1. Follow the same procedure as for Sentence Blocks (p.62). The only difference is that T, or whoever writes the starting sentence(s) on the board, omits the function words – articles, prepositions, pronouns, etc. The aim is to make the sentence blocks activity more challenging, making SS supply more of the language themselves, rather than reading the whole sentence from the board. For example, if the starting sentence is:
Mark was buying a sandwich when he saw a notice about working in a restaurant.
…the sentence without function words would be:
Mark ____ buying ____ sandwich ____ ____ saw ____ notice ____ working ____ ____ restaurant.
You could leave a gap for the missing function words, as above (which would be easier), or write the sentence without gaps, like this:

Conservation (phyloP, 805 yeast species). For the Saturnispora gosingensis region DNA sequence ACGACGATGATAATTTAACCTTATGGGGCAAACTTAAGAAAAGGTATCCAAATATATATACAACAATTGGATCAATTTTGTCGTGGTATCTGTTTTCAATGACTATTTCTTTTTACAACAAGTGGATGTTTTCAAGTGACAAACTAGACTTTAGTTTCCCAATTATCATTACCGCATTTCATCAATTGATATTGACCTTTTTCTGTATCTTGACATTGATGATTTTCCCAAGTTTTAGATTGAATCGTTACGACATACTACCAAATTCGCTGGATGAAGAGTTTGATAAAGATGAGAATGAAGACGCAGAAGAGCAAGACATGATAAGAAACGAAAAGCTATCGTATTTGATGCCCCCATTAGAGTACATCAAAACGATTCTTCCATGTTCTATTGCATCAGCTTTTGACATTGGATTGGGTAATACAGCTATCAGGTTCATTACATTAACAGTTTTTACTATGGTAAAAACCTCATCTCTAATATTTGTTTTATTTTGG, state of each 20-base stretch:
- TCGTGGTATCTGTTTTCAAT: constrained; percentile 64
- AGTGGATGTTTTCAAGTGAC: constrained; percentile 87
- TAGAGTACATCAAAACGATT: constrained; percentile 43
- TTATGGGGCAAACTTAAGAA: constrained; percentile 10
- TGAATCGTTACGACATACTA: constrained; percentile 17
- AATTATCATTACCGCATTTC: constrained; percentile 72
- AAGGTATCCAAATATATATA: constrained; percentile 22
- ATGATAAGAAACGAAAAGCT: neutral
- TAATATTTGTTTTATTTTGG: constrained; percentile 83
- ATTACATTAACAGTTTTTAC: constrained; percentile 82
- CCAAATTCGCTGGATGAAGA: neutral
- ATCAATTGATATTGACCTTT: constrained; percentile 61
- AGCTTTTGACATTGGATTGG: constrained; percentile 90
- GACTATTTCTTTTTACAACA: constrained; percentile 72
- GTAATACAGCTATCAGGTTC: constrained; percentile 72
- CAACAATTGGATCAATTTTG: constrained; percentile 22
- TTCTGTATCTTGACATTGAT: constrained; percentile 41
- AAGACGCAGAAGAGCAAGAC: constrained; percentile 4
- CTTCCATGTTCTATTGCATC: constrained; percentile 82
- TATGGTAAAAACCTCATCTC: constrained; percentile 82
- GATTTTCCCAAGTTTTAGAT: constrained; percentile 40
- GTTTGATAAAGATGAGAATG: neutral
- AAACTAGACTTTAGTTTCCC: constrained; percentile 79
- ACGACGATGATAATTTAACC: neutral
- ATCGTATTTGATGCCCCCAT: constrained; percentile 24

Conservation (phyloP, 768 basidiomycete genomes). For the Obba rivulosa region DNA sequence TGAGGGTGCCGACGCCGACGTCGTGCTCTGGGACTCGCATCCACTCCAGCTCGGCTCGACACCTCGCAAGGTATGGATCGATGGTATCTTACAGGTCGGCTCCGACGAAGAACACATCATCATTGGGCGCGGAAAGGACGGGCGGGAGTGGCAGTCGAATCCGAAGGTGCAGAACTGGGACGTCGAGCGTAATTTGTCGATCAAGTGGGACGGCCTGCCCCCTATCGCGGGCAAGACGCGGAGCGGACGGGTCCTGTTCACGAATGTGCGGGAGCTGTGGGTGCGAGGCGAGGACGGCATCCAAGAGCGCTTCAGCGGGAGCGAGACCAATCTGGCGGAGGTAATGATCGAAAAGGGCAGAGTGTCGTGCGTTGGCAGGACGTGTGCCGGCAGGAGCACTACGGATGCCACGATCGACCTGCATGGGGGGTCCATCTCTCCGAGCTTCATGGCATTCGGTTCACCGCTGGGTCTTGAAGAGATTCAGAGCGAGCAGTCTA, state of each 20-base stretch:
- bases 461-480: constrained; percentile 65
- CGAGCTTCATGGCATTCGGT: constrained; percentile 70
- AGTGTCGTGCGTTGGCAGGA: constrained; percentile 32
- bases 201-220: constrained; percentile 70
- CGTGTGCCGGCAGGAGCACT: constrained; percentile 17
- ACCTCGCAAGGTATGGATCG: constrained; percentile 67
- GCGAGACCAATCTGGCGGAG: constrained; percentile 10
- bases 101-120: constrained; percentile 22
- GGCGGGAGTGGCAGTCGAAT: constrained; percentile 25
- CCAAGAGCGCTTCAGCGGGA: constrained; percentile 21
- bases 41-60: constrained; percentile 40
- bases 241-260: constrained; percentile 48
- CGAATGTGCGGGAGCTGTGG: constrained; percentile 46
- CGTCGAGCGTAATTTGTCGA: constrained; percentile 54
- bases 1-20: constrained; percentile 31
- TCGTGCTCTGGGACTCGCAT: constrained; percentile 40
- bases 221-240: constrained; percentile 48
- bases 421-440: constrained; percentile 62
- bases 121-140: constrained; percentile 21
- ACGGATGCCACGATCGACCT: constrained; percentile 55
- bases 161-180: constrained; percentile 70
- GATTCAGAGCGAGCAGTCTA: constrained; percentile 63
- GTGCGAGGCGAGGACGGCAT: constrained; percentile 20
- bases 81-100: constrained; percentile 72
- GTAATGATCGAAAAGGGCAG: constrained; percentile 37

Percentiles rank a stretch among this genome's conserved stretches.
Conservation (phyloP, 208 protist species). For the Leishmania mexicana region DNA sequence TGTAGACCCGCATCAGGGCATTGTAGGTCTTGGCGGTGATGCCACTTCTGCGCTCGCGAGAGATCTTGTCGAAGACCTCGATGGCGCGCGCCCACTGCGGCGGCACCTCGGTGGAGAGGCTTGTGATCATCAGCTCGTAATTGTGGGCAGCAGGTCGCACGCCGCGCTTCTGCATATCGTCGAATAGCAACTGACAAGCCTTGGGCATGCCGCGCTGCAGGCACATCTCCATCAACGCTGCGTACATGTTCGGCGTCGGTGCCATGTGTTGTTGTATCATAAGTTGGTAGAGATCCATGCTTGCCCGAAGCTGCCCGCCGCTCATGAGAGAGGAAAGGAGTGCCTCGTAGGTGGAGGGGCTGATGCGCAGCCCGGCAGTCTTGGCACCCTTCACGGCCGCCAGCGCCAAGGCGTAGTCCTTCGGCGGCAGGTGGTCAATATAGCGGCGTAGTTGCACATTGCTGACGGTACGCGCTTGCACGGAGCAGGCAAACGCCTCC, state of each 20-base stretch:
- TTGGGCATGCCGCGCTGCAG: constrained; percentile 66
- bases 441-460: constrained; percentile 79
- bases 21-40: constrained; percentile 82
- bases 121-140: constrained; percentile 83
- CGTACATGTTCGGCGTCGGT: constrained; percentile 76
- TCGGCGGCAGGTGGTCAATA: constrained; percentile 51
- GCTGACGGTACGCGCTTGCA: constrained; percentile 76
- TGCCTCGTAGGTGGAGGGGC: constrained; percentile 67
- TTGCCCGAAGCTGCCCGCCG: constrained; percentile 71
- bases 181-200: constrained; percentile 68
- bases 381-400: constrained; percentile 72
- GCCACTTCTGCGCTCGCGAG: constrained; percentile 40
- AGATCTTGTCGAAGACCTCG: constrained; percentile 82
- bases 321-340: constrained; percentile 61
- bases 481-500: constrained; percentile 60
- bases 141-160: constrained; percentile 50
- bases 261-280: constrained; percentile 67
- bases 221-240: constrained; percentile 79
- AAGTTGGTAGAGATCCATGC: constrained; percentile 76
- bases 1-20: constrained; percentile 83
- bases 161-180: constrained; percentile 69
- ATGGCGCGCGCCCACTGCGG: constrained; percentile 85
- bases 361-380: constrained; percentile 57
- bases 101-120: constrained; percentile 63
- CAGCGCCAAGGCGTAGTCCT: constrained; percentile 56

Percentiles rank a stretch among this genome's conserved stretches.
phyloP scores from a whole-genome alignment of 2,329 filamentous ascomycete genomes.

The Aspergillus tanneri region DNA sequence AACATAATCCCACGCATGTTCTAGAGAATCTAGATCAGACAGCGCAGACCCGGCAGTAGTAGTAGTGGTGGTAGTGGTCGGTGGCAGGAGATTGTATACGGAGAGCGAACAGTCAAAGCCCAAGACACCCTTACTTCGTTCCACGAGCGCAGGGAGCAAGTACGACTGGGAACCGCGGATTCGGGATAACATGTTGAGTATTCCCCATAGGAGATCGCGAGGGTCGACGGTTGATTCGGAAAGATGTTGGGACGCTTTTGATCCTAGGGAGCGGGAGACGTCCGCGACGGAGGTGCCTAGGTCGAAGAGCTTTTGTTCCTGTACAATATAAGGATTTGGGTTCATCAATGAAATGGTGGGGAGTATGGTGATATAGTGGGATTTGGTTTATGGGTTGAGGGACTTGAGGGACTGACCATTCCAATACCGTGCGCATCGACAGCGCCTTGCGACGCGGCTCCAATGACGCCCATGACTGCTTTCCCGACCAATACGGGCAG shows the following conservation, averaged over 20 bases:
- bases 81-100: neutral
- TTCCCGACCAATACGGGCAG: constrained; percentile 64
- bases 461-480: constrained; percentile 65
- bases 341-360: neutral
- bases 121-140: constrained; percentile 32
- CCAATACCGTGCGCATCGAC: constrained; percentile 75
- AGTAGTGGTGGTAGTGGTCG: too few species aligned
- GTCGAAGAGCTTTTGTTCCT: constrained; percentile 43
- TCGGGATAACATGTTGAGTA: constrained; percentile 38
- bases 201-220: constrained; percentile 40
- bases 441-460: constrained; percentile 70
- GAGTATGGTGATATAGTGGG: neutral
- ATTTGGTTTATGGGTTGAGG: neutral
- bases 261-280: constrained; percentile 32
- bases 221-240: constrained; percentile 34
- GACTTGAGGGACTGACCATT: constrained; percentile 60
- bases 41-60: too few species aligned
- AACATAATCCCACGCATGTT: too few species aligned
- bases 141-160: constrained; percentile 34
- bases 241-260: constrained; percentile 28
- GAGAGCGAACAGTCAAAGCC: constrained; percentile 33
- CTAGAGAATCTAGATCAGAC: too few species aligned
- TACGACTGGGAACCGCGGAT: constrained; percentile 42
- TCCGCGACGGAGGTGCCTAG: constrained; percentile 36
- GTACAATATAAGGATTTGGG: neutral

Mark buying sandwich saw notice working restaurant.
T should ensure that SS are clear what the correct sentence is before they start to build each sentence block. SS may not paraphrase or otherwise change the content words in the sentence. (Or, T may allow this, to make it easier.) This activity may require more monitoring, checking, and correcting than the regular sentence blocks activity! If SS produce a sentence that is different to the original one, but it works grammatically and makes sense, then that is fine, e.g.
Mark was buying a sandwich and saw a notice regarding working at a restaurant.
- This challenge may be better suited to higher-level SS, but of course you could still do it with lower-level groups. A simple sentence without function words might be:
____ like coffee. (I like coffee.)
Or, you could simply write ‘like coffee.’ and elicit the whole sentence.
- T may need to elicit from SS what function words are before doing this activity. Function words are the words that make the grammar in the sentence, e.g.